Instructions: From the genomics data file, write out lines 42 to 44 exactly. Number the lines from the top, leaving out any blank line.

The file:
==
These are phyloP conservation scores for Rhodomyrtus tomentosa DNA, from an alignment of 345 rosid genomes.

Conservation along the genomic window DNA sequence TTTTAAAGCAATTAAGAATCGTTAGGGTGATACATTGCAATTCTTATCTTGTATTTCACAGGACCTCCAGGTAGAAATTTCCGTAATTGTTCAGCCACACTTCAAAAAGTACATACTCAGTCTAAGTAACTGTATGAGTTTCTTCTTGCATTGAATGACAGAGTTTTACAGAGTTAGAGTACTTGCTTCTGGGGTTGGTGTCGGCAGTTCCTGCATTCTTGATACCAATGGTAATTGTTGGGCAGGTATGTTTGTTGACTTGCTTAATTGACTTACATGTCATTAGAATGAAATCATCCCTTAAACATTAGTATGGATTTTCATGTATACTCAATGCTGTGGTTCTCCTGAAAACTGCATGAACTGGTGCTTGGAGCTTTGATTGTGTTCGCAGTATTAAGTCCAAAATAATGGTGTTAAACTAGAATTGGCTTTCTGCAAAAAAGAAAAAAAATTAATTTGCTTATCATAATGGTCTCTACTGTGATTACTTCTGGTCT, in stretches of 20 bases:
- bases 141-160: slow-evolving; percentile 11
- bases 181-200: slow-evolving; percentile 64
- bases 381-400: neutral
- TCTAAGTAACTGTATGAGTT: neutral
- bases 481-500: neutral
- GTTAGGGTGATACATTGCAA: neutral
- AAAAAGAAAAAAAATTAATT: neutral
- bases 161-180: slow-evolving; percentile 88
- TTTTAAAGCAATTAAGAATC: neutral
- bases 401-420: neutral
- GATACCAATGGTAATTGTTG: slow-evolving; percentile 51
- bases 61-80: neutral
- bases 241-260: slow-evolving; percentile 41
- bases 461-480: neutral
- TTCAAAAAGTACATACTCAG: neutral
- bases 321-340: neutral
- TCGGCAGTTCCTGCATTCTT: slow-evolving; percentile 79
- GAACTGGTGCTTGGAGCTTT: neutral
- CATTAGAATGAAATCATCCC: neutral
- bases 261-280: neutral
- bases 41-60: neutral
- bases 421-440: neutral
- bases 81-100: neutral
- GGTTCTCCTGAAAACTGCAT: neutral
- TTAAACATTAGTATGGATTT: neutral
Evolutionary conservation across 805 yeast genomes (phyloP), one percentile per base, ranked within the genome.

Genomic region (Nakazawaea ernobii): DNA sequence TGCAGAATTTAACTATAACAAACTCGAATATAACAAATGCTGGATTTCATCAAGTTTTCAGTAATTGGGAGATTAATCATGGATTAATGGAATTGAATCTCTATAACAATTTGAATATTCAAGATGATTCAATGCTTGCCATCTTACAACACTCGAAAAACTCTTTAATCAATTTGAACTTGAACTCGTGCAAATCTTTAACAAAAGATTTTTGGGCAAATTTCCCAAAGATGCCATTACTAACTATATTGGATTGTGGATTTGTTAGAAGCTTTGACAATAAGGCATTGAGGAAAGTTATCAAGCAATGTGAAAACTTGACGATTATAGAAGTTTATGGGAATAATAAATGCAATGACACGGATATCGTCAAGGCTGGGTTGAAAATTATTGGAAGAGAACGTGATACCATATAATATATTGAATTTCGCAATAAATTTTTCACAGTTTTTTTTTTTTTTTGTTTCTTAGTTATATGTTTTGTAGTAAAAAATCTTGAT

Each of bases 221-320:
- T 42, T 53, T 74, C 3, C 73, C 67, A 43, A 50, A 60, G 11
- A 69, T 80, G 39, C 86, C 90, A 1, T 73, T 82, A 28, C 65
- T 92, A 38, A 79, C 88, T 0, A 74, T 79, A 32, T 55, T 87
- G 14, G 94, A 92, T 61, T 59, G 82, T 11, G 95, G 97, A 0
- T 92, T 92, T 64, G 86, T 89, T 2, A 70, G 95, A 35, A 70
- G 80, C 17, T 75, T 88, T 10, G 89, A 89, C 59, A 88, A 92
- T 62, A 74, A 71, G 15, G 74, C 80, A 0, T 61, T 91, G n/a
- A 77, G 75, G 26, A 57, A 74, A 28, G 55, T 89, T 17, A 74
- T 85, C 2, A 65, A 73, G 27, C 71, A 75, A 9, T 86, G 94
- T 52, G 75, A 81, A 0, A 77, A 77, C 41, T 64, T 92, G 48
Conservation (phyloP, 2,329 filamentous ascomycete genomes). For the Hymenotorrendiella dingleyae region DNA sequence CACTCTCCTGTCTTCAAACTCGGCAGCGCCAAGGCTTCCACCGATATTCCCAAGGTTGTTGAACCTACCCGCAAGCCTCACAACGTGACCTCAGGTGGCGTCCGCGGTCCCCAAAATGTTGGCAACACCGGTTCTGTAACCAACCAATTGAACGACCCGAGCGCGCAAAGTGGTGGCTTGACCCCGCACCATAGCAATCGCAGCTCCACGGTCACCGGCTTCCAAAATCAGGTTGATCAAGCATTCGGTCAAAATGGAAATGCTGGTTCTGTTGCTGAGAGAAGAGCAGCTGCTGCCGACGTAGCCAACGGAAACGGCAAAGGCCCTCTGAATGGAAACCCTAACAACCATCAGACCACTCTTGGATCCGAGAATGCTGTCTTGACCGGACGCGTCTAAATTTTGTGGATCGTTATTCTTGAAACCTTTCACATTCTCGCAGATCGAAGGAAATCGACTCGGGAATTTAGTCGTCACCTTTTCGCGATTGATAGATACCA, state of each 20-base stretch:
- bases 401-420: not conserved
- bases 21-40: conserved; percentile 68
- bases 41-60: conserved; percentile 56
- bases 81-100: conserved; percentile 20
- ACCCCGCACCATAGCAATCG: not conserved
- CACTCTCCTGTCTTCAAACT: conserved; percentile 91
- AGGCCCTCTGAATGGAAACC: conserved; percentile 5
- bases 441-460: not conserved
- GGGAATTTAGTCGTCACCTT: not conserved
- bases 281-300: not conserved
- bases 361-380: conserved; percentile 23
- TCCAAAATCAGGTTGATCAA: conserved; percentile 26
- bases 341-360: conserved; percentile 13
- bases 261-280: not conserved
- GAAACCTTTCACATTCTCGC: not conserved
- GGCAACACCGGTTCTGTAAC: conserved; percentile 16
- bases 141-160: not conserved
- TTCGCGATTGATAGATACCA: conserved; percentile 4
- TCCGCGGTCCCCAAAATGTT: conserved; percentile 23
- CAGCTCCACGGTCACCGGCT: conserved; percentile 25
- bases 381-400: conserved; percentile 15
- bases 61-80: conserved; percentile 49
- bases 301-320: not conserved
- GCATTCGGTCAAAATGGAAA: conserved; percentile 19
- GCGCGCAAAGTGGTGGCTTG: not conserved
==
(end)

- bases 401-420: not conserved
- bases 21-40: conserved; percentile 68
- bases 41-60: conserved; percentile 56